A study found that migraine patients with food allergies caused by food specific immunoglobin G (IgG) antibodies experience worse migraine, as well as increased anxiety and gastrointestinal symptoms. The study appeared in the Journal of Pain Research.
This study included 89 patients who reported migraines. The investigators identified 67 patients with one or more food specific IgG antibodies ≥50 U/mL (IgG positive group). This cohort was then further divided into subgroups based on differing numbers of food allergens.
The remaining study subjects without food-specific allergies were classified into the IgG negative group. The researchers then compared the frequency and severity of migraine, anxiety, depression, sleep disorders, dermatosis, and inflammatory cytokines between groups.
The results showed that patients in the IgG positive group were more likely to have longer time elapsed since diagnosis, experienced more frequent and severe migraine, and had an augmented risk of developing anxiety and gastrointestinal symptoms, along with higher IL-6 and TNF-α. The study found that subgroups with more food allergens generally had worse health conditions.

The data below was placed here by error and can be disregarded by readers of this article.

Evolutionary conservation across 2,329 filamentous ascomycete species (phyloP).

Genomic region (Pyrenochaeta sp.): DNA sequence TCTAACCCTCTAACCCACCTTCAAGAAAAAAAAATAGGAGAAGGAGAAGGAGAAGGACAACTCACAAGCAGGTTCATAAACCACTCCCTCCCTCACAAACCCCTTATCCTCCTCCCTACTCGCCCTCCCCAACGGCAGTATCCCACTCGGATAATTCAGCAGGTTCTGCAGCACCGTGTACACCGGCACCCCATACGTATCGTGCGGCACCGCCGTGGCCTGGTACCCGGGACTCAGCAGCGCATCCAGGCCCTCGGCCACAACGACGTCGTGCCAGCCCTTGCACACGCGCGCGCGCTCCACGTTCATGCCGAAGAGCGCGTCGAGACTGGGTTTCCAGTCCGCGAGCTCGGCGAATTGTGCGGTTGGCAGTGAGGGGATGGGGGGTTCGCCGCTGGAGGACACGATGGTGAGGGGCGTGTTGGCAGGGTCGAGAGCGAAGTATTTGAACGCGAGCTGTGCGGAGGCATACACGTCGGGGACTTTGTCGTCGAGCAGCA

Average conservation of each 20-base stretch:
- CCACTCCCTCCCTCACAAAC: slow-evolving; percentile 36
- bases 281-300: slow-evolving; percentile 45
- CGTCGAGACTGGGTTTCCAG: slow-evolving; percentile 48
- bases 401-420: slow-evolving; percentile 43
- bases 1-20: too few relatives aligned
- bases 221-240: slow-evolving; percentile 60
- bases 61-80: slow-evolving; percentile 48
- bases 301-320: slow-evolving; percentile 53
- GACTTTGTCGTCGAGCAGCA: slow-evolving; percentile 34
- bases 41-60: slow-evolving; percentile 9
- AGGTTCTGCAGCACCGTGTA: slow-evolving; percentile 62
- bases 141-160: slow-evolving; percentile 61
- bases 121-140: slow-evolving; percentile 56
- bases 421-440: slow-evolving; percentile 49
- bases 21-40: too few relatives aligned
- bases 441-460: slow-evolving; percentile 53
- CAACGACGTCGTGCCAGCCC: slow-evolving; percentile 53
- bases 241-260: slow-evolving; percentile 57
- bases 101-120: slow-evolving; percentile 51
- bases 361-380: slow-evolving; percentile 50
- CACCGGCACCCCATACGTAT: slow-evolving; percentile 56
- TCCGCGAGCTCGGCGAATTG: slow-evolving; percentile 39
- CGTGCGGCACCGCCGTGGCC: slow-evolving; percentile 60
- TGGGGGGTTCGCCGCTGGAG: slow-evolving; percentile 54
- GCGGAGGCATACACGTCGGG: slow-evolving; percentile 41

“Migraine patients with positive food specific IgG antibodies had worse migraine, anxiety, and gastrointestinal symptoms Inflammatory cytokines partially mediate the causal pathway between food specific IgG antibodies, migraine, and migraine comorbidities,” the researchers concluded.
Keywords: anxiety, food, gastrointestinal symptoms, immunoglobulin G antibody, interleukin-6, migraine, tumor necrosis factor- α